Dumpster Diving for Investigations


What is Dumpster Diving?

In the most basic sense, dumpster diving is going through the trash to find items of value. Of course, what is considered valuable varies significantly from person to person. People dive into dumpsters and sift through garbage for many different reasons. For example, some search through other people’s trash to find food, clothing, and items to build a shelter. However, others look for discarded treasures like money, jewelry, etc. You know the old saying, “one man’s trash is another man’s treasure.”

Technique Used by Private Investigators

Sometimes, private investigators use the dumpster diving technique to sort through the trash, or other discarded materials, of individuals, businesses, and even large corporations. However, rarely is this technique used during a routine background check. Instead, it is a technique that PIs can use in certain circumstances. The goal is to find information that may be useful in a private investigation case. For example, you may find the following types of information to be helpful:

  • Documents containing personal information such as names, addresses, phone numbers, and even social security numbers.
  • Correspondence, such as emails and/or letters between individuals, companies, etc.
  • Receipts from debit and credit card transactions
  • Copies of phone bills that provide a record of incoming and outgoing phone calls
  • Bank statements and other financial information that show payments, money transfers, investments, and more
  • Photographs, videotapes, screenshots
  • Electronic equipment such as hard drives, USB keys, and other storage devices

Thieves and Hackers

Unfortunately, thieves also use the same technique to look through garbage to find and steal valuable information, data, and intellectual property. Thieves view the trash as an easy target. For example, they don’t have to break into a building or a car. In most cases, the trash receptacle is accessible after hours, and most people don’t even pay attention to their trash. Thieves, hackers, and those with the evil intent search for data and information they can use to potentially infiltrate a company’s security or hack into its computer network.

Many large corporations spend millions of dollars securing their buildings and computer networks. However, many companies, especially small businesses, overlook the dangers of exposing sensitive company data and information in their trash. Experts agree that dumpster diving is a legitimate threat to business data.

Sometimes, a data breach can occur simply because an employee failed to shred a sensitive document before throwing it in the trash can. As a result, the information ends up in a trash receptacle, which thieves can steal.

Technically, dumpster diving is legal in all 50 states. In 1988, the U.S. Supreme Court ruled that it was legal. However, individual states may pass laws making it illegal. If you’re an investigator considering searching someone’s trash for information, here are a few things to consider:

  • Know the local laws for the jurisdiction where you plan to search
  • Is the trash receptacle on public property? In many states, the process is only legal if the dumpster is on public property. Otherwise, you may be guilty of breaking multiple laws, including trespassing.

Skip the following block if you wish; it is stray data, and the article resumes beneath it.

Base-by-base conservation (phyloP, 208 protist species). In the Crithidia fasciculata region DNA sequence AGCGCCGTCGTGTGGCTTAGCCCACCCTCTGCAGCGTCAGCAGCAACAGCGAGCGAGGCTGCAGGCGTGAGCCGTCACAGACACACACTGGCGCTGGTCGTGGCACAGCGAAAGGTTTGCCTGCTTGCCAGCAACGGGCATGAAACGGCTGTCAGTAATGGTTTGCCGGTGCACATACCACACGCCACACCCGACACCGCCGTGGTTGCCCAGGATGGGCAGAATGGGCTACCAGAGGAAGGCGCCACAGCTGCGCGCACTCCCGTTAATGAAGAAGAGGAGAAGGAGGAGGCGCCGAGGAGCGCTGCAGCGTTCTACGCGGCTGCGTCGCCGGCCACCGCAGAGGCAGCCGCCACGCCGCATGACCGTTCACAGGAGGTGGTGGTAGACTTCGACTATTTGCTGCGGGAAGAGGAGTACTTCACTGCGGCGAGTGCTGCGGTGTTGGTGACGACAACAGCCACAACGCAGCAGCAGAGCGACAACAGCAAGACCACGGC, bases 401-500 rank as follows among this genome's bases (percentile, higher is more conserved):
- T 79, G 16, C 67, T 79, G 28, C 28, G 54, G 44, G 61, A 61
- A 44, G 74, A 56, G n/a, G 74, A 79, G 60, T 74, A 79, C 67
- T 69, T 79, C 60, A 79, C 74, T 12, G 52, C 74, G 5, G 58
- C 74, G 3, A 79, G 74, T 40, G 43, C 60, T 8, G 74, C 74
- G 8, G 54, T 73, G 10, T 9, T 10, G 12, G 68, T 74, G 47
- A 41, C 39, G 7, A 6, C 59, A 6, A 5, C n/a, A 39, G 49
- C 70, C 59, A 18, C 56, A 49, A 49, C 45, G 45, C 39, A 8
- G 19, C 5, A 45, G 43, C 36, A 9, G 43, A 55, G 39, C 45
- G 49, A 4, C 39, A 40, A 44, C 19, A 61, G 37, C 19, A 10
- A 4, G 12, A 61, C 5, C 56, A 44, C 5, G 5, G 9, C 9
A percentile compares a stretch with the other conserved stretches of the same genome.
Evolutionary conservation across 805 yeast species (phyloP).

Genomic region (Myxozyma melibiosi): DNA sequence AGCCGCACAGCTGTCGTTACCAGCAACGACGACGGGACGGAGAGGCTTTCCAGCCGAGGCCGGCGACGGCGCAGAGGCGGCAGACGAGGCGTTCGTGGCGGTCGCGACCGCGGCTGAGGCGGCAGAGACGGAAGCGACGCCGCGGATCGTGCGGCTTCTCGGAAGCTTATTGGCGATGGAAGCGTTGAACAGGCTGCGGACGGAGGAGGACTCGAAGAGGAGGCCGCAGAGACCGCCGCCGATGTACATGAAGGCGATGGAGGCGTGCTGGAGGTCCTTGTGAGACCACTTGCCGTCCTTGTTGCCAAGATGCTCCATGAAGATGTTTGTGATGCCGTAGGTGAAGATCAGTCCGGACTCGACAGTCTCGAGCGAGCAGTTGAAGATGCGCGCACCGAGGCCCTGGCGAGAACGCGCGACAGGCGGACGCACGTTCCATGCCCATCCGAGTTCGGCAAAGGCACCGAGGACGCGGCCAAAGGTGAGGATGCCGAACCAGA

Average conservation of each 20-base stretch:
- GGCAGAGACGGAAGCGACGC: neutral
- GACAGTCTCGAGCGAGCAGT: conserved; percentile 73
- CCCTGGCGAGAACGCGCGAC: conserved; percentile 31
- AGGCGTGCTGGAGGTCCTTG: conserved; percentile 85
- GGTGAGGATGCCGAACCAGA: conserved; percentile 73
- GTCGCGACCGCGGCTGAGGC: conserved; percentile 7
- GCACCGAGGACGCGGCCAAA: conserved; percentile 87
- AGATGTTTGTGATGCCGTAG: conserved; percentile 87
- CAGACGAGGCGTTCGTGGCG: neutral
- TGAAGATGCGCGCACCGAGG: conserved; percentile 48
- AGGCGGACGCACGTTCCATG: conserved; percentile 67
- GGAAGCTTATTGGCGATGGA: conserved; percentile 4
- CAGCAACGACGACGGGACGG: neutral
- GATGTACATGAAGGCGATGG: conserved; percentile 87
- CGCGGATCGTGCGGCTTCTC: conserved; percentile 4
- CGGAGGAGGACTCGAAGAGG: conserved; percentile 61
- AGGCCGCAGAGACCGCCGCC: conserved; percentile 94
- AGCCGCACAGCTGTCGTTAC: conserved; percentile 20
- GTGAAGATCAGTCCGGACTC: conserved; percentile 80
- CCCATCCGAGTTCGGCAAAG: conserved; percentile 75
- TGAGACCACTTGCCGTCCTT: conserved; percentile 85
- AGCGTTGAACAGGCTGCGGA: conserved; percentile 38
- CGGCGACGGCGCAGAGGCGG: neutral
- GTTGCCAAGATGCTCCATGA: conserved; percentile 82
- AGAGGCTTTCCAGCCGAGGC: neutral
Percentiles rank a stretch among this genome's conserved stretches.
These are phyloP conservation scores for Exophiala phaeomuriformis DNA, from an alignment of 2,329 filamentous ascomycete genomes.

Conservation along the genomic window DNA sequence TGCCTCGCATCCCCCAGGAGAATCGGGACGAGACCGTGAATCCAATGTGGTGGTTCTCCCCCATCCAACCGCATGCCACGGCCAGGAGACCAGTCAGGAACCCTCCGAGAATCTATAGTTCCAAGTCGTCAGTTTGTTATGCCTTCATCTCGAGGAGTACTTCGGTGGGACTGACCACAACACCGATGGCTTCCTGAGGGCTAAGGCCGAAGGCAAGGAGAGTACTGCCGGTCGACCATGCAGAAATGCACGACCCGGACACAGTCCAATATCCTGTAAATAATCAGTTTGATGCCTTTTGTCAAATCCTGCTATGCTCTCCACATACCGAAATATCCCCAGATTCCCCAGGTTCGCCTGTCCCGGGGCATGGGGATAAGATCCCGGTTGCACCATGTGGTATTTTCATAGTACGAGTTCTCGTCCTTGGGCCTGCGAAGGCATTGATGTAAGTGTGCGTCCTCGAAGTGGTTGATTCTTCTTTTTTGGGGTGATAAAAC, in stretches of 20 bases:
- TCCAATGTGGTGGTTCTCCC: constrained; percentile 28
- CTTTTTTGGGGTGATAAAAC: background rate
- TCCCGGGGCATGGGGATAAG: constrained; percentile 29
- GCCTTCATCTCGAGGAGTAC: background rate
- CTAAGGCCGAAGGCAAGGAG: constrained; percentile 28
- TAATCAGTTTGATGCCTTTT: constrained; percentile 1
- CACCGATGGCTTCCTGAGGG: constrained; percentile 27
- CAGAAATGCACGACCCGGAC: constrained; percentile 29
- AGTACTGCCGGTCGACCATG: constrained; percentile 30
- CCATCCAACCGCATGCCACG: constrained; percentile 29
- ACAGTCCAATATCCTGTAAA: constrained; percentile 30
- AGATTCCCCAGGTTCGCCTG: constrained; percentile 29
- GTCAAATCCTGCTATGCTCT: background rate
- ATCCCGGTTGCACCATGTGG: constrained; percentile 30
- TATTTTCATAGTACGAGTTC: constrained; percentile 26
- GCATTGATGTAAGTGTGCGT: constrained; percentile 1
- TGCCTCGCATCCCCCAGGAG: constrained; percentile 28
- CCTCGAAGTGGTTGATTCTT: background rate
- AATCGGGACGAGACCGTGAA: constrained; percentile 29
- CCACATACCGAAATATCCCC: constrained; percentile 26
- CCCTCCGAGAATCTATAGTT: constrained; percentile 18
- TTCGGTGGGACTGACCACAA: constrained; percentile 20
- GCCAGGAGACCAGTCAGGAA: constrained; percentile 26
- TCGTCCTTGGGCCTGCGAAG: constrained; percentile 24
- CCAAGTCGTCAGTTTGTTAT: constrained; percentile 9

• Is the garbage area secured behind a gate or other structure? Is the dumpster or trash can locked? This can play into the legality of your search.
  • Is it worth asking the property owner for permission? Sometimes, a property owner may not care if you look through their trash can to find discarded items. However, having the owner’s blessing may not necessarily mean you have the legal right to do so. In any case, proceed with caution.

To reiterate, the laws vary considerably from one jurisdiction to another. So, private investigators must know the laws in the specific area where the “dive” will take place.

How to Protect Your Personal and/or Business Information

Your personal information is valuable whether you are a business owner or just a regular citizen. Things you can do to safeguard your data and information:

  • Stop (or reduce) the amount of paper you print. Not only will this be good for the environment, but it is a great way to protect your intellectual property. The less you print, the lower the chance that something sensitive ends up in your waste bin.
  • Buy a shredder. Shred all your sensitive documents such as medical records, bills, etc.
  • Install security cameras in the trash receptacle area at your home and/or business. Not only will the cameras serve as a deterrent, but the cameras may also help you identify the thief.
  • If you see someone looking through the trash of a home or business, report it to the local police. If you work for the company, report it to your security staff or management.

If you have any questions or comments about dumpster diving, please post a comment below.

To learn more, visit this Wikipedia page.

Michael Kissiah is the owner of Brandy Lane Publishing, LLC, which owns and operates a small portfolio of websites, including eInvestigator.com. Michael created eInvestigator.com more than 20 years ago after working as a private investigator in the state of Florida. Since that time, he has become an expert at how to find information online and has written over 1000 articles on topics related to the investigation industry. In addition, he is the author of the "Private Investigator Licensing Handbook", available at Amazon.com.


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